On the unborn offspring – Regina Rini in TLS:
‘The abortion debate seems always to return to this point. If only we could reach agreement on what a foetus is, we seem to think, then we could agree on what to do about it. But the reality is not so simple. For starters, a foetus is fundamentally a developing thing, whose whole job is to grow and change over time. Even more importantly, the path from “what it is” to “how to treat it” runs straight through the life, and the body, of another person. As the philosopher Mary Anne Warren once put it, pregnancy is an ethically unique relationship in which “the legal personhood of one human being is necessarily incompatible with that of another”.
Warren also pointed out (in an article of 1989 called “The Moral Significance of Birth”) that abortion debates are tripped up by what she called the “intrinsic properties assumption”. Philosophers routinely distinguish the intrinsic properties of an entity (features that appear without reference to any other entities, such as size or shape) from the extrinsic properties (features that cannot be defined without mentioning some other entity, including distance or parenthood).’
‘… we should accept that the ethics of abortion depends on the extrinsic properties of the foetus, not on its intrinsic properties. Extrinsic properties involve the relations between things. A foetus has the extrinsic property of being located within the body of another human being. It can have the extrinsic property of being anticipated by adults eager to be its parents. And it can have the extrinsic property of receiving a woman’s consent to go on occupying her body.’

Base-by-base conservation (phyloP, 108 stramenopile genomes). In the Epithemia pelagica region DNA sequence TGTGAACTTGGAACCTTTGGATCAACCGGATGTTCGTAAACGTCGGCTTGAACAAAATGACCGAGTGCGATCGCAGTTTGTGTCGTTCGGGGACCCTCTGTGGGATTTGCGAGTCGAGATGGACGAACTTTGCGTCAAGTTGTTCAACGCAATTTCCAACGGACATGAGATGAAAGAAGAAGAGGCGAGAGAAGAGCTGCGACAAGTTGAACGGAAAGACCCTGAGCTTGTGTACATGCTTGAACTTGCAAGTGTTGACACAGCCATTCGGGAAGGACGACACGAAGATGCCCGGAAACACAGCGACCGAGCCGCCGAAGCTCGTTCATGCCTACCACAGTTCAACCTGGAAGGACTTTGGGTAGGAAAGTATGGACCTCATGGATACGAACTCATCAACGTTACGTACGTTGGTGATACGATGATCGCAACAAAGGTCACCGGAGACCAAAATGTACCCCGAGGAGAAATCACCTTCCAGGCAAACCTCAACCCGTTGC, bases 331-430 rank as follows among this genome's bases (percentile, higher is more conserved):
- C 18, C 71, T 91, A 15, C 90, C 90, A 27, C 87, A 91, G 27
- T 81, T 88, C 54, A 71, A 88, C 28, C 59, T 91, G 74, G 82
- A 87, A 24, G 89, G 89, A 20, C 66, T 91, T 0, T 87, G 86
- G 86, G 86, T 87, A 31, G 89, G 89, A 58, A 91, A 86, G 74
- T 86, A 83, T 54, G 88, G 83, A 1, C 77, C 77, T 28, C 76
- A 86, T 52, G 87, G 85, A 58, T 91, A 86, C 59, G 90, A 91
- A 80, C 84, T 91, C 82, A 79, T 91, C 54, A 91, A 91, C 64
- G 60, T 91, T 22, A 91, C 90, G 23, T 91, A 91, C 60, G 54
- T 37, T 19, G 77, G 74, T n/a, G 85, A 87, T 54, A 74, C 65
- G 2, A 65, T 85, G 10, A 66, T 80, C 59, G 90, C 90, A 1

‘Our instinct in the abortion debate is always to find that one intrinsic property that will settle everything. But extrinsic properties have moral weight too. When I enter a supermarket, whether I count as a customer or as a thief depends on how I relate to the merchandise. In thinking about abortion, our focus cannot be on the foetus alone.’
Read the article here.
I often disagree with Rini, but this is an important fresh way of looking at what has become a tiresome debate. (Most debates are tiresome.)
As with other many debates, the arguments are often crude and trite, which once again prolongs the stalemate.
The question is not where life begins, that question has been debated long enough, the question is what exactly is the relationship between the unborn offspring and the bearer of the unborn offspring.
The bearer of the offspring is entitled to not consent with what is growing in her body. The same way that the owner of a supermarket is entitled to refuse a well-known thief entry to the supermarket.